Well, therein is the problem. The thing is while the plot itself was plausible, I think the comic writers went a bit overboard on the other characters. Applejack may be stubborn, and in Season Five’s “Hearthbreakers”, Pinkie Pie canonically outright called her “mean”. But this is too much for me. I can see her holding onto a grudge, but not only does this seem to go too far, I don’t think she’d be so mean as to spit back what Twilight tried for a reconciliation back in her face. And to imply that Rarity is just as stubborn is borderline OOC. About the only time I’ve ever seen Rarity be stubborn to a nasty degree was when she was being mind-trolled by Discord. Still, these are both things that could be overlooked.

What I personally can’t overlook is how this gets wrapped up. The plotline establishes that there isn’t going to be a quick fix. There isn’t going to be a friendship speech that reminds everypony about how close they are to one another or how they work together to solve everything. So, what will get them back together then? An even weaker friendship speech about working together to make Ponyville Days a success. Seriously, it doesn’t make much sense. Everypony agrees to help each other out simply because nopony can get anything done on their own, but does that mean they’d get back together because of that? Twilight says they all have to work together to fix this, but the problem is nopony wanted to do this anymore. They’re all just doing it for Twilight to begin with, not because they care about it being a success or even in helping the town. So why is it suddenly so important that they make it a success? And was something so simple supposed to make them stop the feud? Everypony was shallow enough to hate everypony else over a plaque and cling stubbornly to that, and this was supposed to fix it? Something so petty causing this much long-lasting trouble indicates it was never about the plaque to begin with but rather more deep-seated hatred that rallied around this. And all of that should still be there when this is done. Not to mention the solution only involved some residents working with others, not everypony working together? It just doesn’t really make sense.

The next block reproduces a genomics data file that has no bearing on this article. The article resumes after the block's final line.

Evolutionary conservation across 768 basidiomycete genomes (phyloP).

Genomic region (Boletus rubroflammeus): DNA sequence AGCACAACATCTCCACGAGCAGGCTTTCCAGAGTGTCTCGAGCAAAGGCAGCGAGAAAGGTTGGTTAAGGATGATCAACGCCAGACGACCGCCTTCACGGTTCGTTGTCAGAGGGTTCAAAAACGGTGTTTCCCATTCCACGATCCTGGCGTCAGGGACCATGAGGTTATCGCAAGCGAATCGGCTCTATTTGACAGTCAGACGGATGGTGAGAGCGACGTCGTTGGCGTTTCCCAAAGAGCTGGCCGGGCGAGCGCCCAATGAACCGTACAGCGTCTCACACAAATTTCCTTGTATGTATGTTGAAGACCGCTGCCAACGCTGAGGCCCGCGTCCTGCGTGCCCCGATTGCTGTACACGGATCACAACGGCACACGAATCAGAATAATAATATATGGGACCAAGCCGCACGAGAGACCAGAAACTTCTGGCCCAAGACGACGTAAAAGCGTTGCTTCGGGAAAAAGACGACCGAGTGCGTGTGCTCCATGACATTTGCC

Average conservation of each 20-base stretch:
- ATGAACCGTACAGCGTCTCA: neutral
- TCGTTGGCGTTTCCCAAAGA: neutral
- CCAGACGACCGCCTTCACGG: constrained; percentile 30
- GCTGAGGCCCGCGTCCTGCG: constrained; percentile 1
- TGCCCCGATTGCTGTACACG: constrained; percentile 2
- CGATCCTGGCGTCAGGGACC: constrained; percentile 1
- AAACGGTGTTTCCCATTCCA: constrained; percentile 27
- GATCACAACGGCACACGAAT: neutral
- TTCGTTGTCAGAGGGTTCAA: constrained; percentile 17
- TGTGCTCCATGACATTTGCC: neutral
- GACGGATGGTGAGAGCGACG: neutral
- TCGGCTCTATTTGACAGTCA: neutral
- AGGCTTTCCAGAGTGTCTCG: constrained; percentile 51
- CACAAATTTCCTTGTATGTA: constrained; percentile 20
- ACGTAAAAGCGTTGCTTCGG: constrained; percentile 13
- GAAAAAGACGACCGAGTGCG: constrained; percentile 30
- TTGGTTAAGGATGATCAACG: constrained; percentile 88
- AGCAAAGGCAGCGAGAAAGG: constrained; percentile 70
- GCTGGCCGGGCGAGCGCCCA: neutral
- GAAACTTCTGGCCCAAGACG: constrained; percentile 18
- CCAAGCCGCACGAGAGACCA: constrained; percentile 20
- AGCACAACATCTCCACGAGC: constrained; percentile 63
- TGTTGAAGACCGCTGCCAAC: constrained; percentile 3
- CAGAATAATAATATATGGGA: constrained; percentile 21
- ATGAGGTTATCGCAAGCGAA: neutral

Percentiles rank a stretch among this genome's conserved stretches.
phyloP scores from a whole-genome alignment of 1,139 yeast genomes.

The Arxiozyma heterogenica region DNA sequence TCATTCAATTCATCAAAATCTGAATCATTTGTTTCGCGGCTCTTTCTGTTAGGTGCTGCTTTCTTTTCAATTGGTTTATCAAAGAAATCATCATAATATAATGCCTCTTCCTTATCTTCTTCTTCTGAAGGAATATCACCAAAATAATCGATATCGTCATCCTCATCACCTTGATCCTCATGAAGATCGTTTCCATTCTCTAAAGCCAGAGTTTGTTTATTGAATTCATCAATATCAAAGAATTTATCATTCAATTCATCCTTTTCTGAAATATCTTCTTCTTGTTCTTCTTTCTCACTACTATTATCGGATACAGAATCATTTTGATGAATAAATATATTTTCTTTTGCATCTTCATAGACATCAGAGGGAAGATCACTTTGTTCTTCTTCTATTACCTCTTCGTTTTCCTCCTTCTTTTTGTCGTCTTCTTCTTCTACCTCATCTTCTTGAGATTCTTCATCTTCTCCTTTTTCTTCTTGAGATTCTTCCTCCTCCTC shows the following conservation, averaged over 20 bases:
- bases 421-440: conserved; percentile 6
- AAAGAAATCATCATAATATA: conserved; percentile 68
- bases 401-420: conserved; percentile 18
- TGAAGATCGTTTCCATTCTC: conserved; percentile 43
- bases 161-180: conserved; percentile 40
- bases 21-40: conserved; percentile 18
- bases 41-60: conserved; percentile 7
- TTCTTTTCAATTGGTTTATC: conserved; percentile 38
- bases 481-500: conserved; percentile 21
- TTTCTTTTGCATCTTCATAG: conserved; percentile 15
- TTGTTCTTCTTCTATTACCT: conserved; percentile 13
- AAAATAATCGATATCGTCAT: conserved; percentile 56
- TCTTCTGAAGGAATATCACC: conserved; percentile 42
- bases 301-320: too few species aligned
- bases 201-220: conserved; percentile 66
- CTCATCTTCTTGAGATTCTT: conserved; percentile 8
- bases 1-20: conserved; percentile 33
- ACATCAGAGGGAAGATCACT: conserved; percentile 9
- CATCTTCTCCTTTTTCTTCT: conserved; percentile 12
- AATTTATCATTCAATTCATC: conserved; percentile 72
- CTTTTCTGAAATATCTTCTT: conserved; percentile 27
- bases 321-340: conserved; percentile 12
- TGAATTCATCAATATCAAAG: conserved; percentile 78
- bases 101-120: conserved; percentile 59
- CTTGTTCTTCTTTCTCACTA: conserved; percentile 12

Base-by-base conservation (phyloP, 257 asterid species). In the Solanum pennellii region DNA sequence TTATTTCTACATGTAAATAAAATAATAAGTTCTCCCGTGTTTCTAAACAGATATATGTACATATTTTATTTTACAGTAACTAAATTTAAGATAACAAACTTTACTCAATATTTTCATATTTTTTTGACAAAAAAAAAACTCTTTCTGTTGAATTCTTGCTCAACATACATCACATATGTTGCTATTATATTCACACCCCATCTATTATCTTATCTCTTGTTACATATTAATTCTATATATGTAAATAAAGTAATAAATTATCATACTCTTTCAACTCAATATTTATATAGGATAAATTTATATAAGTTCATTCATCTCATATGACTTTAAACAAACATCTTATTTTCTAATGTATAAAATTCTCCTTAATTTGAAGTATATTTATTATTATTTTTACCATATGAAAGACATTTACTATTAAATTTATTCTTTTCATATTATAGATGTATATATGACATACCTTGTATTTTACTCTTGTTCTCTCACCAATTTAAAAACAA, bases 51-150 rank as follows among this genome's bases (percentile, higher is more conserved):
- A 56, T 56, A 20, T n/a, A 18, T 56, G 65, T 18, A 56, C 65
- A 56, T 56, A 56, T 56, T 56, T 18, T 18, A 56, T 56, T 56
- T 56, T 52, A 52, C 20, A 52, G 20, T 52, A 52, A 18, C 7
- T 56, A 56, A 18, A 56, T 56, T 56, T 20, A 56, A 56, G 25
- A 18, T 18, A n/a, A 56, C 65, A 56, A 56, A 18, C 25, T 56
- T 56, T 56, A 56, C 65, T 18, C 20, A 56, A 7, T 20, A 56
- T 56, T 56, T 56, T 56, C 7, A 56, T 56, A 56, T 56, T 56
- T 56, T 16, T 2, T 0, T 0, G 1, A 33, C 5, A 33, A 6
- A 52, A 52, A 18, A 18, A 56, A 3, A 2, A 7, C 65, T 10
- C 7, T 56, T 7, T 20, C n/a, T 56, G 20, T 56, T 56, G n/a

So while the first half of this arc has some merit, the fact that it gets a totally pat resolution that seems to be forced in the first place points out that this arc was a bit too long for one issue so they created a sub-conflict where they were still mad at each other after Twilight’s speech to stretch it farther. As a result, we get something that had potential but never really capitalized on it. The interesting plot device ended up being just a gimmick to stretch things out. And all for a plot that wasn’t terrible original or interesting to begin with.

And because of that, this is one of my least favorite arcs.

Fun Facts:

Considering the sheer number of background ponies who get “screen time” in this arc, one would think it came after Season Five’s “Slice of Life”. (Right down to highlighting Gummy at one point.) However, the last issue was published three days before that episode premiered.

The idea of Ponyville Days was first visited in Season Four’s “Simple Ways”, although the background for this arc comes from Season Two’s “Family Appreciation Day”.

In one panel, Apple Bloom and Diamond Tiara are glaring at each other with electricity going between them, which is a frequent convention used in anime and manga.

Minuette is drawing faces on Granny Smith posters, but doesn’t really seem to know why… O_o

It seems to take a very long time for the crowd flying to Ponyville to get there…

As the show has hinted, Lebowski Pony does indeed appear to be a pony version of the Dude from “The Big Lebowski”, including using his sayings such as “tied the (blank) together” and “this pony abides”. So, technically, IDW beat the show to making it canon by three days. 🙂

At one point, Twilight mentions how the Ponyville Clock Tower didn’t work for a long time after being struck by lightning in an intense storm. This is likely an allusion to “Back to the Future”.

We never do find out what Twilight Sparkle was doing in Canterlot. 😛


1 Star out of 5